Speaking of hype that doesn’t affect me…

I’ve never read a Harry Potter book and when I tried to watch one of the movies I thought it was perhaps the most boring thing I had ever seen and I didn’t finish it. On the one hand, as a bibliophile I love to see people so excited about a book to the point where every single town in America big enough for a bookstore freaks out and stays open past midnight on a Friday just so people can buy it. Americans don’t generally read to much nowadays, and I’d be happy to see a general enjoyment of reading creep back in on the back of Pottermania.

On the other hand, I’ve never quite understood why these books hit just right to become so freakishly popular. I don’t much like fantasy books as a rule and I’m not particularly interested in British schoolyard class politics. I’m not detracting from all the people who enjoy it, but I have no particular interest in partaking. As part of the living room renovations we have more room for books, and I’ve been loading up the shelves with stuff from my office. I must have 100 books in here now that I haven’t yet read and that I would read before a Harry Potter. That’s just this room. There are other rooms.

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Dave Slusher is a blogger, podcaster, computer programmer, author, science fiction fan and father. Member of the Podcast Hall of Fame class of 2022.

7 thoughts on “Potterless”

  1. Tom says:

    I read the first two books a few years ago and really enjoyed them. I can take or leave fantasy, I can take or leave sci-fi. For me a book just has to be hold my attention and interest for me to to read it, regardless of the subject. Hype or no hype, anyone person that can write books and get the worldwide readership that she has is amazing. The books are not about British schoolyard politics. The books are great stories, really. To relegate the books to ‘schoolyard politics’ is totally unfair and obviously if that was what they were really about they wouldn’t be of interest to milions of kids and adults alike. The reason you don’t understand the freakishly popularity of these books is because you you don’t want to read them. Forget about “partaking”. It’s not about joining the millions of others, it’s about reading a good story, that’s all. If you don’t want to read them that’s fair enough but they are great stories Dave. My roommate won’t use an iPod. Says it’s too user unfriendly and can’t figure how to use it but actually he refuses to have an iPod because of it’s popularity. Some people always go against what is popular and that’s fine. You just can’t criticize something that you have little understanding of. Seems the final installment of Harry Potter has got far far better reception than the final installment of the overly-hyped Sopranos. Ho hum!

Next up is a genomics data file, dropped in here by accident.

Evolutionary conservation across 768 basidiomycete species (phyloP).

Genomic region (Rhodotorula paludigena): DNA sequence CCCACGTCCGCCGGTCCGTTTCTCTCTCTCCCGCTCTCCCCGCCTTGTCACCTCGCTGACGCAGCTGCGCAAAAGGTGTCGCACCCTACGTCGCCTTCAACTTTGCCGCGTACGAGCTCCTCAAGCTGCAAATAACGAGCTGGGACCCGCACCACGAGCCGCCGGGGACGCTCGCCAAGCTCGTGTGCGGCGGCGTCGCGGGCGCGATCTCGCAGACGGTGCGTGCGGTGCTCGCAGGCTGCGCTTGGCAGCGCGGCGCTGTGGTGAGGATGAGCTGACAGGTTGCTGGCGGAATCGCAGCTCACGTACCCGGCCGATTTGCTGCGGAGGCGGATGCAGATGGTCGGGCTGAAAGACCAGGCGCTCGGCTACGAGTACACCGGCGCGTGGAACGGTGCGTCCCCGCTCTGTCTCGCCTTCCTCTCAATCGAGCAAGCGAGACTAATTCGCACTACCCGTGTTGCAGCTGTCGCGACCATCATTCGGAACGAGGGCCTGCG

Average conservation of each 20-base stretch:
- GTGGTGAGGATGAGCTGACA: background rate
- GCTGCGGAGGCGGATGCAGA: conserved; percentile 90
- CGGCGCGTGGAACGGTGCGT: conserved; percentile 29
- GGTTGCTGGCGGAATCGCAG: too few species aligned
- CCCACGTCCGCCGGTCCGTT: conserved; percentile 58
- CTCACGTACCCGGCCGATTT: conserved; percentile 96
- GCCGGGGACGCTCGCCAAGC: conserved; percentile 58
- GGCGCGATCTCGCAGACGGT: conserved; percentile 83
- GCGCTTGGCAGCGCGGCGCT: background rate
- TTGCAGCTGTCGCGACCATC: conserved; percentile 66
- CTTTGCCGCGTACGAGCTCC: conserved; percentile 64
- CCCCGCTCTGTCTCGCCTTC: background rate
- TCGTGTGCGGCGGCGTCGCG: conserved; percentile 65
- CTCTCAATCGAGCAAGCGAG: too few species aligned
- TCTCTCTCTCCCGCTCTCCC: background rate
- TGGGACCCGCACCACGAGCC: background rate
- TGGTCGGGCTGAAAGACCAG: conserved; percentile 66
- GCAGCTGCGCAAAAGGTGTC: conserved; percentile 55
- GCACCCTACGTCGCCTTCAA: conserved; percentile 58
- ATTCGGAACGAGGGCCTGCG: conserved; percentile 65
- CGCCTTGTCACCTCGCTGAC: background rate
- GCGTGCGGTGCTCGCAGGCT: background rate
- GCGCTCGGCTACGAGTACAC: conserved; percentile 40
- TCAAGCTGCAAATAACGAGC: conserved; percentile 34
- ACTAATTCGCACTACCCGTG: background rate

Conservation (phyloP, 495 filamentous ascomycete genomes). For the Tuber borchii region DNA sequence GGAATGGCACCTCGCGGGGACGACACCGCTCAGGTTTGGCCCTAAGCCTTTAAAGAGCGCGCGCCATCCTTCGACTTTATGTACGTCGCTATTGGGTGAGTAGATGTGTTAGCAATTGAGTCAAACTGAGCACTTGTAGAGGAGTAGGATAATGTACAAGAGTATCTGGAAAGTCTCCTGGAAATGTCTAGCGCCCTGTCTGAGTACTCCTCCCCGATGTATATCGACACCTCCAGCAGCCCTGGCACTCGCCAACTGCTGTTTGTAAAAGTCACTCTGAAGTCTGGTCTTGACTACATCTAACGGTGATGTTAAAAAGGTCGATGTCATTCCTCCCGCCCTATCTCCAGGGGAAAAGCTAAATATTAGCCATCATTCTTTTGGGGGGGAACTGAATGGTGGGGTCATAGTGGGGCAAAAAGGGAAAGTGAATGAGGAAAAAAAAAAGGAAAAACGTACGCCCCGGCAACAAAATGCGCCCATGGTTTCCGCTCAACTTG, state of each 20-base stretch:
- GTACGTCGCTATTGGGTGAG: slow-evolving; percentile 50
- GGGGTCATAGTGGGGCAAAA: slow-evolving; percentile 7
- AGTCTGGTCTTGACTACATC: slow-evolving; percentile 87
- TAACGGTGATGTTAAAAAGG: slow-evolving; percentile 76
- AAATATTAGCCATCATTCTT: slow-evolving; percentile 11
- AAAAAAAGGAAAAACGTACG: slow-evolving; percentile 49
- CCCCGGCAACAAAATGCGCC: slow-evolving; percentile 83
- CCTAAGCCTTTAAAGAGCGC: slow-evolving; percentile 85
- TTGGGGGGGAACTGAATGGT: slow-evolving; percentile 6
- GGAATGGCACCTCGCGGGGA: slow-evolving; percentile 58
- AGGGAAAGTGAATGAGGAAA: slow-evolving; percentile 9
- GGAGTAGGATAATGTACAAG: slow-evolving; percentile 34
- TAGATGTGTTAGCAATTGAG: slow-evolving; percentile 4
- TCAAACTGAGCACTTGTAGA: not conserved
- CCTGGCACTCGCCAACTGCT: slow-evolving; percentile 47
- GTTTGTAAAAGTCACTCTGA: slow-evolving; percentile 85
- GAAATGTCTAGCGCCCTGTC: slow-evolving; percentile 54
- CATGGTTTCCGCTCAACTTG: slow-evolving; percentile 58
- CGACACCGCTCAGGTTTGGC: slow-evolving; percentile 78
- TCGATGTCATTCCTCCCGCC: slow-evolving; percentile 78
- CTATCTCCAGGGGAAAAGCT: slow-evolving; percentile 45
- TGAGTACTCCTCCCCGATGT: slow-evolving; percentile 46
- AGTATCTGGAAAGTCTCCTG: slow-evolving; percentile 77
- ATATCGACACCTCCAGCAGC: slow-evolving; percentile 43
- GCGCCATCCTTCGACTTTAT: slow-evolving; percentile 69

2. Dom Barnes says:

    I was really against Harry Potter too a few years ago. Then my girlfriends persuaded me to read one. It was good. I’ve now read all 6 (waiting for her to finish the 7th so I can start) and I can honestly say that they get better, and the films don’t do them justice. The first two don’t really do a great deal to the overall story. It gets a whole lot better in Prisoner of Azkaban. If you can stand to get through the first two (which aren’t massive anyway) then I think you’ll like them from the third onwards.
    Personally I like anything with a massive arc. Thats why I like Buffy, Heroes, Lost, etc. I like the mythology of them. There is something cool about seeing something come back that was mentioned in earlier episodes/books, that just makes more sense to the whole scene.
    Anyway, like most films, they don’t do justice to the books.
    And Tom is right, its nothing about school yard politics. Its pure good vs evil battle fodder.

  3. Chris C. says:

    I was at a lake house gathering last weekend (wifey work group) and one of the spouses was sitting off in a dark corner reading that damn book (having purchased it 12 hours earlier at the midnight release). On a beautiful sunny day with a freaking LAKE right there in front of you with everyone else in there splashing around. Hmmm.

    On the topics of books, I made a rare foray into SF and bought a collection of stories by Ted Chiang. Not sure if I’ll ever get around to actually reading it …

    And on the topic of SF, there was an SF Sunday Special on WREK this past weekend. I heard a promo for it yesterday (Monday) at 1900, if you want to check it out in the archive. Yes, I heard the promo after the show aired. Hmmm.

  4. dave says:

    Dude, CHIANG ROCKS! I’d move that to the top of the list, like, stat. The guy is really not very prolific, like fewer than a story per year but every one I ever read knocked my socks off.

    I’ll go far out on the limb and say that “Story of Your Life” might be the single best short fiction work I HAVE EVER READ! It’s got the big gee whiz alien story but also a deeply moving emotional story. It made me cry and I’m misting up thinking about it. I wouldn’t trade a truckload of Potters for a single Chiang story.

  5. Chris C. says:

    OK OK! I’ll get right on it 🙂

  6. David Jacobs says:

    I am deeply flawed. I have read all the Potter books; finished the last one yesterday. It’s not grand master fiction but good storytelling. Don’t bother with the movies, they suck.
    I also crave the shiny and new.
    I feel I am too far gone, save yourselves 😉

  7. David Jacobs says:

    Doh! Dave, Google has put a graphical Harry Potter ringtones ad on this page. How incredibly appropriate, in more ways than one.

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